This ain’t them, surely?

by Ashish

I’m no fuddy-duddy. At any rate, I’d like to believe so.

Still, I distinctly remember that back in my day, The Mighty Australians didn’t know what a war of attrition meant. The big lumbering behemoths could barely wrap their head around “war” – this would get the neurons zigzagging dizzily in vast, empty craniums, which in turn would make them chug what was left of the beer, crumple the can, thump the chest and stride out and win the match.

Attrition would make them scratch their heads and wonder if this meant another three hour motivating speech from Buchanan.

But this, the new not-improved lot of Aussies, understand that discretion is the better part of valour. They understand that if their best batsman is back in the hut (a result of one cheeky single too many), it’s best to offer an awkwardly straight bat and cease all operations on the marauding front. As Harsha Bhogle pointed out on Twitter, they seem to have grasped the point about losing the battle to win the war (that’s not exactly what he said, but it was, as far as I could make out, the gist of it).

And in all seriousness, it makes perfect sense strategically. They were motoring along on an nice stretch of the highway while Ponting was out there. But once the Indians managed to run him out, it was as if they veered off on to a potholed stretch and couldn’t figure their way back on to smooth tarmac.

Their game plan seems to be to ensure two things – not matter how long it takes, get a sizeable total (read: minimum 450) on the board. Second, leave as little time as possible for the Indians to put up a huge score.

And it is a perfectly sensible game plan. On this pitch, with the Indian batting line up set to enter on Day 2, and with the bowling line-up they have – makes perfect sense.

But the Can Crumplers of yesteryear wouldn’t have understood a word of all that. And I’m sorry and all, but that’s not what you expect from an Aussie line-up. 400 for however many wickets at the end of Day 1, and to hell with it.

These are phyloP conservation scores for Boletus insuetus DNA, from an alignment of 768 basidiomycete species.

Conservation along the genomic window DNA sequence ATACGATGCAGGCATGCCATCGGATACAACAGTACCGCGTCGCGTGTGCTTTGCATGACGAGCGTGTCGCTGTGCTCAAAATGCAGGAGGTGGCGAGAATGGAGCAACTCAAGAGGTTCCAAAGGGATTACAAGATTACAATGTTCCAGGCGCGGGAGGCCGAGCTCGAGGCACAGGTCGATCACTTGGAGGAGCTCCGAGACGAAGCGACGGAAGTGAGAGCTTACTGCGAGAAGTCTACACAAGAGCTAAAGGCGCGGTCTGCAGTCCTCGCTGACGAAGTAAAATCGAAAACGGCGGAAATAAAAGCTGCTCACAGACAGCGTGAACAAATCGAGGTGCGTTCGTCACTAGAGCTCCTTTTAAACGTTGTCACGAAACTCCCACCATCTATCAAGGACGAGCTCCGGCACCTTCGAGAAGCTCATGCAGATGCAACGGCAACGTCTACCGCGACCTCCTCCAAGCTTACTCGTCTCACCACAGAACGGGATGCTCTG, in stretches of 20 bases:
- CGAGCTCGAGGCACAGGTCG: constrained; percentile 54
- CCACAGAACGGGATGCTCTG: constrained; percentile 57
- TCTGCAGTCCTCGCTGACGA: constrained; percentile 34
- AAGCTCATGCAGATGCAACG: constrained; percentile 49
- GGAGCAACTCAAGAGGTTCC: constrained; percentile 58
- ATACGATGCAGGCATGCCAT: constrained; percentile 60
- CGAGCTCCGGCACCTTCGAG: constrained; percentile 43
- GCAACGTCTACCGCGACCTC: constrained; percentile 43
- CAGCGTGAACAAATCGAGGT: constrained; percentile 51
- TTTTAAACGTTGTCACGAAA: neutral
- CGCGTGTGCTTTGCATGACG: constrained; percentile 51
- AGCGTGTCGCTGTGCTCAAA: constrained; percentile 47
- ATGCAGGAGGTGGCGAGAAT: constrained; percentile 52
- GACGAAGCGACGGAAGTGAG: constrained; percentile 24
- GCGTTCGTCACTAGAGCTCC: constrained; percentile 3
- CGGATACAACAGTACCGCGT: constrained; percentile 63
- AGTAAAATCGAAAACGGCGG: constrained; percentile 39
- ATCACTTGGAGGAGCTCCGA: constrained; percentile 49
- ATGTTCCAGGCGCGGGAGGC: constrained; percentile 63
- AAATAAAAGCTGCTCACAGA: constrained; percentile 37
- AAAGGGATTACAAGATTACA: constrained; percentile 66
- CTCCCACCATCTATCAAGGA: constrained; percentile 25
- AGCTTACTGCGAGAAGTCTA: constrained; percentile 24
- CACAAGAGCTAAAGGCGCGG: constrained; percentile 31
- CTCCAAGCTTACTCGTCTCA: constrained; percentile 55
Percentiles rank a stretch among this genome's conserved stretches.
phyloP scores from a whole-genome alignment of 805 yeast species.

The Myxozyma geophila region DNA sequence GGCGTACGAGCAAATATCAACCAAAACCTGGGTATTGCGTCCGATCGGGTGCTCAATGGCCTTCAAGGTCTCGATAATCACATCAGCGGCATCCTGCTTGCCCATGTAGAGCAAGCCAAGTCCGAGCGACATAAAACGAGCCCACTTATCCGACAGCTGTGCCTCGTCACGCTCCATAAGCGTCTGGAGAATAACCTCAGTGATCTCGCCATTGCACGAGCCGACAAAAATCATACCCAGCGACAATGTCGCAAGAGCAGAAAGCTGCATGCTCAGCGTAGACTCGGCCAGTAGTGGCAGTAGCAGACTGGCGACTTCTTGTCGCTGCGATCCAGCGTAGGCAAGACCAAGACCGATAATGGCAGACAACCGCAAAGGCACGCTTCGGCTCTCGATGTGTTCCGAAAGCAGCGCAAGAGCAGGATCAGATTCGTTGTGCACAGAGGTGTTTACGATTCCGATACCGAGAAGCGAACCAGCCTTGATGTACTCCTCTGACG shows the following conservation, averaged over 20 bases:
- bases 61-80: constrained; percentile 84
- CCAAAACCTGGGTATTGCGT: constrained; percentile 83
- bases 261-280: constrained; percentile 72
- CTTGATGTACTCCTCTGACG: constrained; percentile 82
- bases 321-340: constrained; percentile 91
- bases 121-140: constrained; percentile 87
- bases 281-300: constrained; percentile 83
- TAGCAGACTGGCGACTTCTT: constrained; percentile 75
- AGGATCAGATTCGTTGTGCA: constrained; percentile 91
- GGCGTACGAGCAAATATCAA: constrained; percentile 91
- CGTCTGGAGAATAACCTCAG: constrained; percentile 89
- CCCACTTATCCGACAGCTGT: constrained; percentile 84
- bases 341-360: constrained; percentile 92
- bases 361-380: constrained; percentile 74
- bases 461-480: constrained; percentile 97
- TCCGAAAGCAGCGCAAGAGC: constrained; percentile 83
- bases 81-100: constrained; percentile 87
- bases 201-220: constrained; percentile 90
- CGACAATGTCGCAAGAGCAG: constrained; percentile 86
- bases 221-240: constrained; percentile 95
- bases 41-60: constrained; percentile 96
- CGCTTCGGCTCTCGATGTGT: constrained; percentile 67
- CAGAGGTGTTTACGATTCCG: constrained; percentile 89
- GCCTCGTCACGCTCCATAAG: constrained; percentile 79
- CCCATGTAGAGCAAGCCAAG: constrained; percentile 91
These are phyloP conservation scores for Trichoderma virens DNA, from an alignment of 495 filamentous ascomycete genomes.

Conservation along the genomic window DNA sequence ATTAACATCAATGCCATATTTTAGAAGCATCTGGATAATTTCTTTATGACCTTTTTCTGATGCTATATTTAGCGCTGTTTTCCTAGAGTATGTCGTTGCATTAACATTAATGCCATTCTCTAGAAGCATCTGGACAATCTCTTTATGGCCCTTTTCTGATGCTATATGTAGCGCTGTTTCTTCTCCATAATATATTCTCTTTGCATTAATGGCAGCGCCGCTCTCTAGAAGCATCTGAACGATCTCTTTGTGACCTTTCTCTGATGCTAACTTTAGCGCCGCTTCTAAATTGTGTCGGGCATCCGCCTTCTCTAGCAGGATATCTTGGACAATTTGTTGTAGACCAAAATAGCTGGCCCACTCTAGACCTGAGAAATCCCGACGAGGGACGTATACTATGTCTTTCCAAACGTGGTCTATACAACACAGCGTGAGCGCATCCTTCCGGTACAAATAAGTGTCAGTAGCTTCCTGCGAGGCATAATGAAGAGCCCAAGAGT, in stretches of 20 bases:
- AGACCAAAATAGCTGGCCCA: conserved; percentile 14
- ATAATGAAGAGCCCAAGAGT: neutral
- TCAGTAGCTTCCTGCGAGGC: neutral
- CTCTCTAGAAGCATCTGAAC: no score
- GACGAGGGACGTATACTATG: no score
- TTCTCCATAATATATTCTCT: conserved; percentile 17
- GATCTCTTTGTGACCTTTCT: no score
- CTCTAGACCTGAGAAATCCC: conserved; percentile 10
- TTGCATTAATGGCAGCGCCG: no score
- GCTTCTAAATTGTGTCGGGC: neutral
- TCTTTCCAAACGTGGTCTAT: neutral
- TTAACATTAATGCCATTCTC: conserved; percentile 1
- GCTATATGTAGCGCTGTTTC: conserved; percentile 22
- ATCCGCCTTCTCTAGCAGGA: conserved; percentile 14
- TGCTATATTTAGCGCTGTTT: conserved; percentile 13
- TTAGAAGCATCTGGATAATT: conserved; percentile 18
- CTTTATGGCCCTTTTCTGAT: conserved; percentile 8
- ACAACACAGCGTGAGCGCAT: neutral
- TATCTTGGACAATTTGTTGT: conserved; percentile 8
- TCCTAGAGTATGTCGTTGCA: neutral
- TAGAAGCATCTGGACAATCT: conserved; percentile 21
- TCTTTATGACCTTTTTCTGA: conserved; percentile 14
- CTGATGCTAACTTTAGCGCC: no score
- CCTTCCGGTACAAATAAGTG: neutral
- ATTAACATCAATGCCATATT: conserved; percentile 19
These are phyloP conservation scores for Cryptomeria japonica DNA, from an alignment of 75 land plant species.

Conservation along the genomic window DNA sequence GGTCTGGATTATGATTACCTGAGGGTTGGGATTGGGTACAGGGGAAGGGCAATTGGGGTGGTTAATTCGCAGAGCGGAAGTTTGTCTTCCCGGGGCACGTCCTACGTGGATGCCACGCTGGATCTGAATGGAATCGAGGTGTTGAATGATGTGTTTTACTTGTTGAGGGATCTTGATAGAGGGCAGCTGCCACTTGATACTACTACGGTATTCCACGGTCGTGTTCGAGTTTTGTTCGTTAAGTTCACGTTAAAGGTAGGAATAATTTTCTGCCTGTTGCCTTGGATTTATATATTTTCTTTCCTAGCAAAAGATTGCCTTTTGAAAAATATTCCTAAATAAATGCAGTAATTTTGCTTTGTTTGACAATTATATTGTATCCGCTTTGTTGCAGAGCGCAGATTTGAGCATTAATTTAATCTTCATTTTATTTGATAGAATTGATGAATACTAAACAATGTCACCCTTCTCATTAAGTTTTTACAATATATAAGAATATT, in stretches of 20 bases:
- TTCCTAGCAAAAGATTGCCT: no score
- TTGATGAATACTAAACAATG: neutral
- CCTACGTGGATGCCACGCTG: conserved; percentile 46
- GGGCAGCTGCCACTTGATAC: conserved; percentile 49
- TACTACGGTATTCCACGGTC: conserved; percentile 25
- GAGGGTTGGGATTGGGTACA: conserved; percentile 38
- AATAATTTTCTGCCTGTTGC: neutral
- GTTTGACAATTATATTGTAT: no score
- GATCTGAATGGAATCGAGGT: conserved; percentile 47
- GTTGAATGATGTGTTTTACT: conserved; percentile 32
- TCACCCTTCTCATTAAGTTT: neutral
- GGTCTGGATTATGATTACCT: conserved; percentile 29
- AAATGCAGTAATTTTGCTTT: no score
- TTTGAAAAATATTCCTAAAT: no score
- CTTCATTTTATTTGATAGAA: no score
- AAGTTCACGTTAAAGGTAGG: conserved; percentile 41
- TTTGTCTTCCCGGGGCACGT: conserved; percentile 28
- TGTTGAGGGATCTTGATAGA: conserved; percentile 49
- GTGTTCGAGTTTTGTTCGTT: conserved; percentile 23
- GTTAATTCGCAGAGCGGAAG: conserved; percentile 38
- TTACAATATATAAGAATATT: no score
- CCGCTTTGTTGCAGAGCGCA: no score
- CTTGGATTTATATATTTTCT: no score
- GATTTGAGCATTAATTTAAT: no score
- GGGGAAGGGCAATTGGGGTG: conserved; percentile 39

Things have changed.

They’ll be celebrating victories by sniffing fine single malts in a couple of years, the way they’re going.

This ain’t them, surely?

And in other news…

  • I was determined not to mention the circus that concluded in South Africa recently – but it has certainly affected MS Dhoni. Twice he dropped catches that he should have taken. I’m not blaming the man, mind you – I’m blaming the schedule. It is physically impossible to keep your concentration up the way Dhoni has over the last three weeks, and something had to give. Why that something should be a part of the Test match is something for the Board for Comprehensive Comedy in India to say.
  • The giraffe is probably playing his last Test for a while. With this kind of form, and with his awesome ability to deliver no-ball after no-ball, Sreesanth should be limbering up for the Bangalore Test. I stand ready and willing to eat my words, but don’t count on it.
  • Bhajji snaffled up Clarke with a brilliantly thought out over. To get a batsman out because he has good footwork requires tremendous acumen and accuracy. Well done, bhaisaab. And would it be churlish of me to point out that the wicket was had because the ball was pitched outside the off-stump? It would? OK – I’ll stay mum about it then.
  • Was there a plan to have Ponting caught out in the deep early in the day? The giraffe bowled a dipping inswinger that Ponting latched on to, but hit uppishly towards midwicket. I could swear that Sachin was stationed a little in from the boundary for precisely that sort of a catch – as it turned out, he wasn’t close enough. But I’ve seen Dravid get out in that fashion a couple of times, and it’s almost as if the Indians wanted to see if this would work against Ponting. It almost did.
  • Ojha was a good first day bowler. I don’t mean that to be damning praise – he played his role out to perfection. He didn’t give anything away, was consistent and with just enough variations to surprise – and didn’t overplay his hand. What will be interesting to see is if he can also play the role of Destroyer-in-Chief come Day 4. If he can, India can breathe a lot easier.
  • India would want to scuttle out Australia for around 300, at most 350. But if there is one weakness in Dhoni’s strategies, it is a tendency to go on the defensive far too quickly. To restrict these guys, India needs to attack, and for long enough. Something tells me that won’t happen. My bet is on around 400 to the Aussies. And then India bats. Woohoo!